I have been working on an idea, one that assumed that if you remember the content sent to an UpdatePanel, you can send only the difference next time you update it. That would mean that you could use only one UpdatePanel, maybe in the MasterPage, and update only changes, wherever they'd be and no matter how small.

However, I also assumed that if I set the innerHTML property of an HTML element, the value will remain the same. In other words that elem.innerHTML=content; implied that elem.innerHTML and content are identical at the end of the operation. But they were not! Apparently the browser (each flavour in its own way) interprets the string that you feed it then creates the element tree structure. If you query the innerHTML property, it uses the node structure to recreate it.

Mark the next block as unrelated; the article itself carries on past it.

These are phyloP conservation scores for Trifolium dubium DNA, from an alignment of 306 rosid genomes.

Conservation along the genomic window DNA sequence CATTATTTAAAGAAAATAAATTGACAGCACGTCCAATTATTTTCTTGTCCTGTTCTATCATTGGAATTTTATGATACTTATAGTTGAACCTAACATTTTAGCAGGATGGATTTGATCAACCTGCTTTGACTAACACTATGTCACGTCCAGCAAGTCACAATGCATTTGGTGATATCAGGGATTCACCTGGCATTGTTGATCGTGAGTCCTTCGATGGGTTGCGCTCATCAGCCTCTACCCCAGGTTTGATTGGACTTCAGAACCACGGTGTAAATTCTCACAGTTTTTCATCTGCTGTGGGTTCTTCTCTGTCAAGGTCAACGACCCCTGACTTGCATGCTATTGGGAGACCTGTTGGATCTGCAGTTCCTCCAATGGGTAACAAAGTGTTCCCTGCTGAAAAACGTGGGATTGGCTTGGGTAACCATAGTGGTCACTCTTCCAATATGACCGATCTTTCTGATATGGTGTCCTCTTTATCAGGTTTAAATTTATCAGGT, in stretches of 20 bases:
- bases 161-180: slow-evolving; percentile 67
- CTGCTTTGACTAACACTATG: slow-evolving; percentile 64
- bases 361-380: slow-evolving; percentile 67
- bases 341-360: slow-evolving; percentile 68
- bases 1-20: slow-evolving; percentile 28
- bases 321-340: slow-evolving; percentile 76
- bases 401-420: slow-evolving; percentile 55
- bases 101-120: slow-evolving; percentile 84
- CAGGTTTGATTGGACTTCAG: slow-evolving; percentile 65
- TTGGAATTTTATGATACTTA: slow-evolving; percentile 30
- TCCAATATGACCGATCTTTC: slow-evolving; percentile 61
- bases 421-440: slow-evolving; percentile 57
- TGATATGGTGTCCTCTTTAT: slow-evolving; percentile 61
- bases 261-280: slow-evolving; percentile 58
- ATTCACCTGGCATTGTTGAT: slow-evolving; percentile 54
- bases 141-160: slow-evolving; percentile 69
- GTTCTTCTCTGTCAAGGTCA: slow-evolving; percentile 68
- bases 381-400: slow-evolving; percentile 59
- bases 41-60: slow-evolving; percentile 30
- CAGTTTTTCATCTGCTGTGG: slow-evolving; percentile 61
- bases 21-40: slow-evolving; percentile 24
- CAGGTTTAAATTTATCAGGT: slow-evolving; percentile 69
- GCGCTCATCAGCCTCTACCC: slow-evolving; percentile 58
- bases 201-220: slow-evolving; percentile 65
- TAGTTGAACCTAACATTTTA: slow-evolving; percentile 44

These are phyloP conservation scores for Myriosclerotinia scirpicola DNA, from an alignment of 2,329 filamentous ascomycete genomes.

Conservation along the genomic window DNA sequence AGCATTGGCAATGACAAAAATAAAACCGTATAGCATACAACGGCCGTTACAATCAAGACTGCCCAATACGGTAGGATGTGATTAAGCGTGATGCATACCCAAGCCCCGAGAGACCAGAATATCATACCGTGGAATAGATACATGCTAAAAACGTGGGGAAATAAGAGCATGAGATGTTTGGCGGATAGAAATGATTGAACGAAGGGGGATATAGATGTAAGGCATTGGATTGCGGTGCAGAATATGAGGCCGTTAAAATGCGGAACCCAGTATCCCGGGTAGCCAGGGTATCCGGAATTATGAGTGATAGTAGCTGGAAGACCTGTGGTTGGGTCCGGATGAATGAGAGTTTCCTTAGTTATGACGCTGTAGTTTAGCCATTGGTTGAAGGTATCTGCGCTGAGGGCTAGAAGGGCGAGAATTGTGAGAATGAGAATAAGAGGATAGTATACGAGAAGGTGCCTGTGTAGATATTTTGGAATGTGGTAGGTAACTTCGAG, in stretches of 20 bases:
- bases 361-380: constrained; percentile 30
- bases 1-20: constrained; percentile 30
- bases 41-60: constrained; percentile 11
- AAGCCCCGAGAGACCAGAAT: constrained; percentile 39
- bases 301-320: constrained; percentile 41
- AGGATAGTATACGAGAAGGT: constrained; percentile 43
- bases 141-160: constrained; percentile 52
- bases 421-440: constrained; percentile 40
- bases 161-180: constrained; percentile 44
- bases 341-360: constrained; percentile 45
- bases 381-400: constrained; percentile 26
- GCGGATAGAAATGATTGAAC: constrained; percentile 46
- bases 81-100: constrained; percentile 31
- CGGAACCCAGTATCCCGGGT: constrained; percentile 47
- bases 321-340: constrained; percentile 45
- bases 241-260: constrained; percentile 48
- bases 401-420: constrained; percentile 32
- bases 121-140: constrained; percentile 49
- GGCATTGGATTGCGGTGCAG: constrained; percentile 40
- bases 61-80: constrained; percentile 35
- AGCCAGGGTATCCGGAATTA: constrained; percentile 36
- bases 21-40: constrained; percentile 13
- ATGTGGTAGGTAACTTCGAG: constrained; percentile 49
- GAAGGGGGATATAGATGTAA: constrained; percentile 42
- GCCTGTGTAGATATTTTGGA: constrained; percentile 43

So comparing the value that you've fed it to the actual value of innerHTML after the operation, you see quoted attribute values, altogether removed attributes when they have the default value, uppercased keywords, changed attribute order and so on and so on. FireFox only adds quotes as far as I see, but you never know what they'll do next.

On the bright side, now that my idea had been torn to shreds by the browser implementation, I now have an answer to all those stuck up web developers that consider innerHTML unclean or unstructured and criticize the browsers for not being able to render as fast when using DOM methods. The innerHTML property is like a web service. You feed it your changes in (almost) XML format and it applies it on the browser. Since you pretty much do the same when you use any form of web request, including Ajax, you cannot complain.


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